Zimbabwe Police Defy Order to Free Lawyer, Group Says

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HARARE, Zimbabwe -- The Zimbabwean police defied a high court ruling issued at midnight on Sunday ordering the release of a renowned human rights lawyer, Beatrice Mtetwa, and continued to hold her on charges of obstructing justice, a rights group said Monday.

"They have defied that court order, and did not implement what they were told to do," said Kumbirai Mafunda, spokesman for Zimbabwe Lawyers for Human Rights, an organization trying to win Ms. Mtetwa's freedom.

At a news conference in Harare, Zimbabwe Lawyers for Human Rights harshly criticized the police for continuing to detain Ms. Mtetwa despite the court order.     "Human rights lawyers will not be intimidated, will not bow," said Precious Chakasikwa, a human rights lawyer and vice chairwoman of the organization. "For every Beatrice Mtetwa that these state agents and institutions put behind bars and attempt to embarrass, humiliate and punish without lawful cause, there are 10 other human rights lawyers waiting to take up the mantle."

Security officials arrested Ms. Mtetwa and three senior officials of the Movement for Democratic Change, Zimbabwe's main opposition political party on Sunday, one day after a largely peaceful referendum on a draft constitution.

Ms. Mtetwa was arrested at the home of Thabani Mpofu, a top adviser to Morgan Tsvangirai, Zimbabwe's prime minister and the leader of the M.D.C., whose house was raided by plainclothes police officers on Sunday morning, witnesses said.

The arrests follow months of harsh crackdowns on opposition politicians and civic groups in Zimbabwe ahead of a presidential election that is expected to be held this year.

"There is a very clear, broad campaign going on," said Frances Lovemore of the Counseling Services Unit, an organization that provides medical and mental health services to victims of political violence. It was one of the first organizations to be singled out last year, and several employees were arrested in November.

"This whole attack on the civil society is part of their campaign to delegitimize all the organizations providing any information to people about human rights abuses," Dr. Lovemore said.

After years of misrule and unrest, Zimbabwe is at a critical juncture. In 2008, Mr. Tsvangirai won the most votes in the presidential election, but refused to take part in a runoff because of violent attacks on his party's supporters. Hundreds of people were killed and injured by the police, the army and allies of President Robert Mugabe's party, ZANU-PF. Mr. Mugabe, who according to state radio traveled to Rome on Monday to attend Tuesday's inauguration of Pope Francis, won the disputed runoff and remained in office.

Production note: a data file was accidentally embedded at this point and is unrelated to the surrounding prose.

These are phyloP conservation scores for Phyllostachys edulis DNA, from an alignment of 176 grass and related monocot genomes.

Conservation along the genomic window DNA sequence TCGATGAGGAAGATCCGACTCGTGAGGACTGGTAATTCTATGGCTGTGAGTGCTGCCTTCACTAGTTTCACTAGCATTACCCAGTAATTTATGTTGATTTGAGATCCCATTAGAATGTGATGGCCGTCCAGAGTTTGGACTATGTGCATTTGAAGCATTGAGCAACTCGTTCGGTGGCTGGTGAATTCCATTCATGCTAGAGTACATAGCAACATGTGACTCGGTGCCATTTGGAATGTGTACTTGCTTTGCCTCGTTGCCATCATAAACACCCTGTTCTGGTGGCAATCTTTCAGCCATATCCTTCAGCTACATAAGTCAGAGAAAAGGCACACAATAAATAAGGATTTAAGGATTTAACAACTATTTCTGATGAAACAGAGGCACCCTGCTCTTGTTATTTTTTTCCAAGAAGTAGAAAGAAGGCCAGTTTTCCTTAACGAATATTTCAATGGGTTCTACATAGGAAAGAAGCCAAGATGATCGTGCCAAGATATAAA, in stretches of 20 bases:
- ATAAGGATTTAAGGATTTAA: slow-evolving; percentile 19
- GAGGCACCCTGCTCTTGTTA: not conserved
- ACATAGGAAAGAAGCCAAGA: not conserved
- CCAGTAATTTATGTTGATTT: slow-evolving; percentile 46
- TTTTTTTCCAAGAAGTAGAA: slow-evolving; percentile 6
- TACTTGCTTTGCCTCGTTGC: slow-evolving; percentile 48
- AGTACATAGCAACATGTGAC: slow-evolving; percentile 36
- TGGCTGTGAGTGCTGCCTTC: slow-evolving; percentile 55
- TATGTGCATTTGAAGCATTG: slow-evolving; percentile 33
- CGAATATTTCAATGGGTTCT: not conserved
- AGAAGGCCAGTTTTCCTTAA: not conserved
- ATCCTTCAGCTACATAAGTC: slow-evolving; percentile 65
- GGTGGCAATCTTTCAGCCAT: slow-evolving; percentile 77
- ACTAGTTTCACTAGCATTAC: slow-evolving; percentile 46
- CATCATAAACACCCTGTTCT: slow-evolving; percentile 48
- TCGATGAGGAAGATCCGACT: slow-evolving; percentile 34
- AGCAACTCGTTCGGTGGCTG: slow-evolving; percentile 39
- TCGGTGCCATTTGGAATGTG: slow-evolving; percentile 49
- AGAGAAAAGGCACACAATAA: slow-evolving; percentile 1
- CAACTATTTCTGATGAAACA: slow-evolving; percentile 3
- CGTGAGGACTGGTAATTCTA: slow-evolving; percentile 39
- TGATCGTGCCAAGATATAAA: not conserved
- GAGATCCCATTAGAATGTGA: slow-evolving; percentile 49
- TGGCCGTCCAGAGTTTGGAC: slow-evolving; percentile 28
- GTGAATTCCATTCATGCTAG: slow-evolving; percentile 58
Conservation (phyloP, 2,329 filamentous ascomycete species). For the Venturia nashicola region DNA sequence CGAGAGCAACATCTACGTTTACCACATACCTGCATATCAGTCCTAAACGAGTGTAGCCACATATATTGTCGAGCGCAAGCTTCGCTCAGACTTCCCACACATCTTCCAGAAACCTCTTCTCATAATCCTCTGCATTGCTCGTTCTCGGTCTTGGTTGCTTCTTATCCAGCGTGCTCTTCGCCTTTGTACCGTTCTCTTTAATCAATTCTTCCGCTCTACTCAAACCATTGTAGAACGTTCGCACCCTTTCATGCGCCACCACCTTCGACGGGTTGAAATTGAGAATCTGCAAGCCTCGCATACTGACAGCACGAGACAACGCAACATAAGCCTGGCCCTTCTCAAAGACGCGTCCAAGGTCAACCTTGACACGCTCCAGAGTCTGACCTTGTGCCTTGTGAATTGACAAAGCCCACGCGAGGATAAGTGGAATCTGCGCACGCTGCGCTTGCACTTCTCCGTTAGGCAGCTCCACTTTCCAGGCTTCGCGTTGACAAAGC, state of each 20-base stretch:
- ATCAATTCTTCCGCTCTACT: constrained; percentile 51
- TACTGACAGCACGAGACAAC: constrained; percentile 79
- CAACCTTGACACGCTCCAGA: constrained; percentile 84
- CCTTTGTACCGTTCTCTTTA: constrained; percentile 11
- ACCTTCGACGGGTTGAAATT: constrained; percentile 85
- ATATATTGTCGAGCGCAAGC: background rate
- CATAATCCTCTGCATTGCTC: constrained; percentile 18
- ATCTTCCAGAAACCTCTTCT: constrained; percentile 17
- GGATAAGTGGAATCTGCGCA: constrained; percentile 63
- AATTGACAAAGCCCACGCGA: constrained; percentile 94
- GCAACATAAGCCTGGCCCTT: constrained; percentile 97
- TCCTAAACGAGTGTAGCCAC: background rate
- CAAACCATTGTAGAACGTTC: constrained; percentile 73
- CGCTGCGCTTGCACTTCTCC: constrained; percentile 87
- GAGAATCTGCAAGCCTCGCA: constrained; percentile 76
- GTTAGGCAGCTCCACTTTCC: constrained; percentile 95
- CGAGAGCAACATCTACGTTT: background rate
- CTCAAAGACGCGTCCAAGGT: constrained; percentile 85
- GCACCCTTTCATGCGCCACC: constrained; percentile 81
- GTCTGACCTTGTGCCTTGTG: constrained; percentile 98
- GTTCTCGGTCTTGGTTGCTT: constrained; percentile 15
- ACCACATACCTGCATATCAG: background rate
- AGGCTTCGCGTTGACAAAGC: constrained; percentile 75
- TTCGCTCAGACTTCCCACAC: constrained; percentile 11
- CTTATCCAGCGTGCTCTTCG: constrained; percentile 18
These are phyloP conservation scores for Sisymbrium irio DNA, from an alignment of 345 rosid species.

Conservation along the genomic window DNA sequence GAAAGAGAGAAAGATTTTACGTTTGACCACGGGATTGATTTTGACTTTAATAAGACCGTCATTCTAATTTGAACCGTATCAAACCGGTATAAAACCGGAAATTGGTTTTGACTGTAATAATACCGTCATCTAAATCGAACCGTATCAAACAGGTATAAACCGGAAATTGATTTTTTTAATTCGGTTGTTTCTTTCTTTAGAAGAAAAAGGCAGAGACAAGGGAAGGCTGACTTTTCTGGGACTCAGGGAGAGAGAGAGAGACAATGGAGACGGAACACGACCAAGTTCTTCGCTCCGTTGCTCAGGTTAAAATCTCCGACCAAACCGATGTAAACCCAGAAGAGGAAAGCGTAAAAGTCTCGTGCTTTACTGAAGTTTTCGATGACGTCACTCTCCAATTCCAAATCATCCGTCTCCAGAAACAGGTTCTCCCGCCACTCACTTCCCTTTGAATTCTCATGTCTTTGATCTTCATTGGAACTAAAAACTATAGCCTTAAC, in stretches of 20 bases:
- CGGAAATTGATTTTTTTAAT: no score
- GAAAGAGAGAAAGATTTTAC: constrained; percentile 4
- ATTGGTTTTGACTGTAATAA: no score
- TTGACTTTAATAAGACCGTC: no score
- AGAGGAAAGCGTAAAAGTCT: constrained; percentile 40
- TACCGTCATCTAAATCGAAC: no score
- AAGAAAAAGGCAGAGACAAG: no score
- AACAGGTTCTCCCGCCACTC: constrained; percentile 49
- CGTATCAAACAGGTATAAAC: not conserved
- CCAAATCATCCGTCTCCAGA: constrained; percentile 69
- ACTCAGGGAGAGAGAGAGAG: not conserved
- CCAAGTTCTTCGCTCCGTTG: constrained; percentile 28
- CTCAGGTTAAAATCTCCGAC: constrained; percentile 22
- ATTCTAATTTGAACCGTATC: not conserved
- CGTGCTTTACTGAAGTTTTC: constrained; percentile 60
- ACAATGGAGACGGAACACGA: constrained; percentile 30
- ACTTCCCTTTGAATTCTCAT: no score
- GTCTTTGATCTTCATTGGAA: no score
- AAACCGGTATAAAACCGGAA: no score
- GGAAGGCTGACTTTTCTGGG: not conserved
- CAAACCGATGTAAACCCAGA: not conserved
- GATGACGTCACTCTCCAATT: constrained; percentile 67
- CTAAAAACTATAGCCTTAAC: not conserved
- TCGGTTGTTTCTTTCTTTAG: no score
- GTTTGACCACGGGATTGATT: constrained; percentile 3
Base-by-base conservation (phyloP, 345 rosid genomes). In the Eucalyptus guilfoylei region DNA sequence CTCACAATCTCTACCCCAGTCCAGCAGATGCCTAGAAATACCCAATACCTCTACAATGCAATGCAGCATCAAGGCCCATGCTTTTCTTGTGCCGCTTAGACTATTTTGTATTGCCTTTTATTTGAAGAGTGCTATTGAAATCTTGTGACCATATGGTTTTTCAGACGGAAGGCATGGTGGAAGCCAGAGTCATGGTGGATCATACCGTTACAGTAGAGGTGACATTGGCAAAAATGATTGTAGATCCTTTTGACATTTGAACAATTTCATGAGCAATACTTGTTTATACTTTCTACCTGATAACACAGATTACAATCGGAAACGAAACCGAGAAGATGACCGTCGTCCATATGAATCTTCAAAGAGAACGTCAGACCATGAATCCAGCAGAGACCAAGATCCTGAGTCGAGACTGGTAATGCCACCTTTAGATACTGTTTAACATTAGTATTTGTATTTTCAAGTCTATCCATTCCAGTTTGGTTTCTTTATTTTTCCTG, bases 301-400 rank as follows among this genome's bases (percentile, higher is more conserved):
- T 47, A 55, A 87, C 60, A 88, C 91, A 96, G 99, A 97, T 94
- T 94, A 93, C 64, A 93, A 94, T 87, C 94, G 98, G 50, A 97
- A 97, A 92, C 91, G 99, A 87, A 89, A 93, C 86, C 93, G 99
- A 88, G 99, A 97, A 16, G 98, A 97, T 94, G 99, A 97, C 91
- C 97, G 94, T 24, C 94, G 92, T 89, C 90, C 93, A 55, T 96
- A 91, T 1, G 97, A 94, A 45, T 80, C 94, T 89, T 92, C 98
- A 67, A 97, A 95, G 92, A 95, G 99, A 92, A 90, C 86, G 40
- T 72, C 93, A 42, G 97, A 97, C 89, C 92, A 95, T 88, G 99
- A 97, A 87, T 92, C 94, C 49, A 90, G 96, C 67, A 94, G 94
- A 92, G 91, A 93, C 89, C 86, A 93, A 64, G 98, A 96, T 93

Regional powers brokered an uneasy power-sharing agreement in which the government would reform the security services, rewrite the Constitution and hold a new presidential election.

But wrangling between the political parties dragged out the Constitution-writing process, and the draft that Zimbabweans voted on Saturday was substantially watered down, critics say, because it failed to check the presidents expansive powers. Still, the new charter was expected to win approval, and early results heavily tilted toward "yes" votes.

The stakes are high in the presidential election. Mr. Mugabe, who has been in power since 1980 and is now 89, failed to win outright in 2008, and many here worry that he will use the country's police and security forces to keep opposition supporters away from the polls to avoid defeat.

"Already the telltale signs are there," said Douglas Mwonzora, the senior M.D.C. official on the constitution-drafting commission. "Unless the international community takes full responsibility and discharges its full duty to ensure the regime of Mugabe is brought into check, we will see a repeat of 2008."

Human rights groups have borne the brunt of the crackdown. This month the police raided the offices of the Zimbabwe Peace Project, a pro-democracy organization, and arrested its director, Jestina Mukoko. Ms. Mukoko was also abducted and tortured by the security services in 2008. In January the leader of ZimRights, another human rights organization, was detained and accused of conducting illegal voter-registration drives. The police have seized two-way and shortwave radios from other organizations, claiming they were broadcasting illegally.

Ms. Mtetwa's arrest on Sunday particularly troubled activists. Though she has been at the forefront in defending human rights groups, some activists said, she has always acted as a lawyer defending her clients, not as an activist herself.

"Her work has been very critical to keeping human rights defenders going in terms of the works they do," said Irene Petras of Zimbabwe Lawyers for Human Rights.

In a recorded statement sneaked out of the Harare police station where Ms. Mtetwa was being held, she said she had been called to Mr. Mpofu's house on Sunday morning by one of his colleagues, who informed her that he had been arrested and that his house was being searched. She demanded that the officers show her a search warrant.

"I asked for a search warrant, they said they would give it to me at the station," Ms. Mtetwa said. "I said, no, you cannot give me a search warrant at the station after you have searched."

The officers tried to take away her cellphone and purse, but Ms. Mtetwa resisted and was placed under arrest.

"The allegation is that I have been obstructing the police in the performance of their duties," she said. "The view I take is they have been obstructing me in my duties as a lawyer. I have a client whose rights have been violated, and I am unable to help him because I am now an accused myself."

world

This article originally appeared in The New York Times.


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